Identification of GSM Entities

Since GSM systems are deployed in many countries, CCITT and ETSI have standardized the identification of GSM entities according to a numbering plan specified in CCITT Rec. E.212 [20]. This plan is different from the CCITT Rec. 163/164 numbering plan for fixed networks.

PLMN Identity. A PLMN is uniquely identified by its mobile country code (MCC) and mobile network code (MNC). MCC consists of three digits, of which the first one indicates a world zone:

2 Europe

3 North America

4 The Mid-East and Western Asia

5 Eastern Asia and Australia

6 Africa

7 Latin America

The second and third digits represent individual nations in these zones. For example, the MCCs of the U.K. and Malaysia are 234 and 502.

The MNC code identifies a PLMN in a country. It consists of two digits, and is allocated by individual national organizations for mobile telecommunication standards.

Location Area Identity (LAI). This uniquely identifies a GSM location area. The service area of a PLMN is divided into a number of MSC service areas, and each of these is subdivided into location areas that consist of a number of adjacent cells. A MSC keeps track of the location areas of mobiles currently registered in its service area. When a MS has to be paged, paging messages are sent out in all cells of the mobile's present location area. The LAI format is:

LAI = MCC-MNC-LAC

where the location area code (LAC) identifies a location area within a PLMN. The code consists of up to four hexadecimal digits. LACs are allocated by the operators of individual PLMNs.

Mobile Station Identity. We begin by pointing out a significant difference between U.S. mobiles and GSM mobiles. A GSM mobile consists of two parts: the mobile equipment (ME) and the subscriber identity module (SIM). The ME is an "almost complete" mobile station, containing the RF equipment, keypad, mouthpiece, earphone, etc. The SIM is a small package (smart card) with semiconductor chips that store permanent and temporary information about the ME user. A user can insert his SIM into—and extract it from—any ME. The ME is operable only when a SIM has been inserted.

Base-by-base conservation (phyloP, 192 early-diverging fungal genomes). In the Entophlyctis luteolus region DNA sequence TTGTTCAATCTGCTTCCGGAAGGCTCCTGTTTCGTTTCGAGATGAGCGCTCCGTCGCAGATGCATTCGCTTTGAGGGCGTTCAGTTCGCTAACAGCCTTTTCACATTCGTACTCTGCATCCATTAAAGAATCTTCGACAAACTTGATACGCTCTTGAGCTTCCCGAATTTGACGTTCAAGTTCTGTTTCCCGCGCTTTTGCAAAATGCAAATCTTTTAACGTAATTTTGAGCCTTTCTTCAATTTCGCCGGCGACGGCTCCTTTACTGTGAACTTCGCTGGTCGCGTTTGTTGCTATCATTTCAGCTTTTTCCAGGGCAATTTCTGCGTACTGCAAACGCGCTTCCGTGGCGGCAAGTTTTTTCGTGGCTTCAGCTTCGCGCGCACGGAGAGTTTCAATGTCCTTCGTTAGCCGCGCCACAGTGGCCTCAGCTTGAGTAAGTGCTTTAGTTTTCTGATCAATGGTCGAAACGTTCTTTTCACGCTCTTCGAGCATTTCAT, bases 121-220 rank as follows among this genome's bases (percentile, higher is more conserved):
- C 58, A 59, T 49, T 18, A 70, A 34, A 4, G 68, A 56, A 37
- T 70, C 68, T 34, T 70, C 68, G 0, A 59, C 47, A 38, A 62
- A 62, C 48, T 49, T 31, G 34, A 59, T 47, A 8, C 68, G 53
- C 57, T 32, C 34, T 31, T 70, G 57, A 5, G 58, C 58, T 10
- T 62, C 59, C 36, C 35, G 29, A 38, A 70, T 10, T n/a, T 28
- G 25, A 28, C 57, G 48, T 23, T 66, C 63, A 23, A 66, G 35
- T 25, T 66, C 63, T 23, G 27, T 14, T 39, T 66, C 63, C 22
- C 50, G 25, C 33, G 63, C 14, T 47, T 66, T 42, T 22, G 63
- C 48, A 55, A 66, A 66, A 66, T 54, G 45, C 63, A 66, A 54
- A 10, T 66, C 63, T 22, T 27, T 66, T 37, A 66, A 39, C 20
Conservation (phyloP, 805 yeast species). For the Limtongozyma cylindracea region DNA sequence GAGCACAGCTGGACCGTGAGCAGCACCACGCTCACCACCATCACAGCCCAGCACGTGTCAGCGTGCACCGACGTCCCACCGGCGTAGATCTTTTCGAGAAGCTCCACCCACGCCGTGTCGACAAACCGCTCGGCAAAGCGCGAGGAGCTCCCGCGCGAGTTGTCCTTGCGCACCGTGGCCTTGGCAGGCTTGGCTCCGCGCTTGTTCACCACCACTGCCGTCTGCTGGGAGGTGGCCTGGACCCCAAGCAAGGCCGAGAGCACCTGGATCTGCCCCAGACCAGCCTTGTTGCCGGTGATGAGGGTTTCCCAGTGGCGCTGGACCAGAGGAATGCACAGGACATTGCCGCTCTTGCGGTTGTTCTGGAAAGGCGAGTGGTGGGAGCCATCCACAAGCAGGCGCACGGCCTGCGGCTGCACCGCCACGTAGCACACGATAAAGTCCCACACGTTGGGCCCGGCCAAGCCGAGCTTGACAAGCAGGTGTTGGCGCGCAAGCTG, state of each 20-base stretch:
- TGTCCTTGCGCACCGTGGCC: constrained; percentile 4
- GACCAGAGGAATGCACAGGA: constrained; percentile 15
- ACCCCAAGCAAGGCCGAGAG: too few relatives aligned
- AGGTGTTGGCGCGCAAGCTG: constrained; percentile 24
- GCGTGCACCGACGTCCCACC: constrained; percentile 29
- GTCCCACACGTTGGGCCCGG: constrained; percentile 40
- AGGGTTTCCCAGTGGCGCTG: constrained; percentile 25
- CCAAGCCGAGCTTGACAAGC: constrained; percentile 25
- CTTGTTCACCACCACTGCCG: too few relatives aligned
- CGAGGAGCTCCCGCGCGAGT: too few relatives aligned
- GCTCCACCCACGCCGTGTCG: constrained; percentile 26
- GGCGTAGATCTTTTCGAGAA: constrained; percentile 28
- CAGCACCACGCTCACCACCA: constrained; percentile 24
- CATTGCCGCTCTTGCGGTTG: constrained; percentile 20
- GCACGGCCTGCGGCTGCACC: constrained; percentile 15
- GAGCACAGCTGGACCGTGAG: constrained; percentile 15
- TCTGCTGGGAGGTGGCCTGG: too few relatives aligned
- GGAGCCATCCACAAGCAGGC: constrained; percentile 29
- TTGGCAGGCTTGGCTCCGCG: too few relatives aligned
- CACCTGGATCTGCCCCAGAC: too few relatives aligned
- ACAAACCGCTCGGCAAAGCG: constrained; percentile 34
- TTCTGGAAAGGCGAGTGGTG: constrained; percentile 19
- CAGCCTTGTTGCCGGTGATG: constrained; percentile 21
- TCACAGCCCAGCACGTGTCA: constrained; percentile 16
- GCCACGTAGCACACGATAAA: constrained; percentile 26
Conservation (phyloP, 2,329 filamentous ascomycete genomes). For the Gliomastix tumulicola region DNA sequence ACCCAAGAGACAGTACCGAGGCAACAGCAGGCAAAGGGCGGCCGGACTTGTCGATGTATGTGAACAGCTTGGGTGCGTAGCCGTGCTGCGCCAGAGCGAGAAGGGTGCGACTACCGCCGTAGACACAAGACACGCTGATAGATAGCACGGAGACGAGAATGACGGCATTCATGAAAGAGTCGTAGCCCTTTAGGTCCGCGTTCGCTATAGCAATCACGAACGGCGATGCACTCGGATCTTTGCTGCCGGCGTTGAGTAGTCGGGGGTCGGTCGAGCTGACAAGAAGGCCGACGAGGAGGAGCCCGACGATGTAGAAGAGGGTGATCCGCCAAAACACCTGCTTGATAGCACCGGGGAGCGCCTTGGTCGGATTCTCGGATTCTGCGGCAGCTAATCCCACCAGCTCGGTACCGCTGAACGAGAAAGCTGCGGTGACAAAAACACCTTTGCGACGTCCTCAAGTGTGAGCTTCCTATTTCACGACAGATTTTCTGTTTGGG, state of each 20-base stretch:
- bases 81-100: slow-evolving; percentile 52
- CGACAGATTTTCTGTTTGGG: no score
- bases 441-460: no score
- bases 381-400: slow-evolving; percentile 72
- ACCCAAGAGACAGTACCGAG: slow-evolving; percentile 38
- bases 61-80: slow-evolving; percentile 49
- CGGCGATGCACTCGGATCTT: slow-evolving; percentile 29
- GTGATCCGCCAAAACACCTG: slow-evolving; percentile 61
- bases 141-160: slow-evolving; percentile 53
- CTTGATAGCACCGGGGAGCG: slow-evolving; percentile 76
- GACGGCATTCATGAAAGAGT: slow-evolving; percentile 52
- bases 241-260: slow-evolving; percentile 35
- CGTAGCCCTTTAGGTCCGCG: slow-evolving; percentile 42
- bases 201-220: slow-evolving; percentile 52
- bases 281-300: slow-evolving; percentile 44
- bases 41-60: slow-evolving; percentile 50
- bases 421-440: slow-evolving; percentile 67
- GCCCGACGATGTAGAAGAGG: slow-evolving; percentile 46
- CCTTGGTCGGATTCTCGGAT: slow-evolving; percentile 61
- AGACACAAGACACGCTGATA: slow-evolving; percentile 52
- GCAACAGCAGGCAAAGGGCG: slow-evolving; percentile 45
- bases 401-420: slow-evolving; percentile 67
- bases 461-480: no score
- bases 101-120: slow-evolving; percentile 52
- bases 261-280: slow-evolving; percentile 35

Splitting a MS into two parts allows a ME to be used—at different times—by different people. For example, a business may have a number of employees, each of whom has a SIM. The business also owns a smaller number of MEs which are used by the employees on a "when needed" basis. Mobile station identities can be in two forms:

International Mobile Station Identity (IMSI). This uniquely identifies a mobile station in any GSM network. Its format is:

IMSI = MCC-MNC-MSIN

where MCC-MNC identifies the PLMN selected by the MS owner for mobile services, and MSIN (mobile station identity number) identifies a MS in that PLMN. The maximum length of MSIN is nine BCD digits.

An IMSI is allocated by the operator of the selected PLMN, and entered into permanent memory of the SIM.

The second MS identity format is a combination of LAI and TMSI.

Temporary Mobile Station Identity (TMSI). This is a 32-bit binary number which uniquely identifies the MS within one location area, or a group of adjacent location areas, of a PLMN. TMSI is a temporary identification, and is usually changed by the network when the MS enters a new location area. LAI and TMSI are stored in temporary SIM memory.

Most messages on the Um (radio) interface identify a MS by TMSI and LAI. IMSIs are used only in exceptional cases. TMSI gives protection against cloning (obtaining MS identifications for fraudulent use), because an intercepted TMSI no longer identifies the mobile after it has left the location area.

International Mobile Equipment Identity (IMEI). This is the counterpart of the mobile serial number (MSN) in AMPS. It uniquely identifies a ME. IMEI is a 15-digit number, entered into permanent ME memory by the manufacturer.

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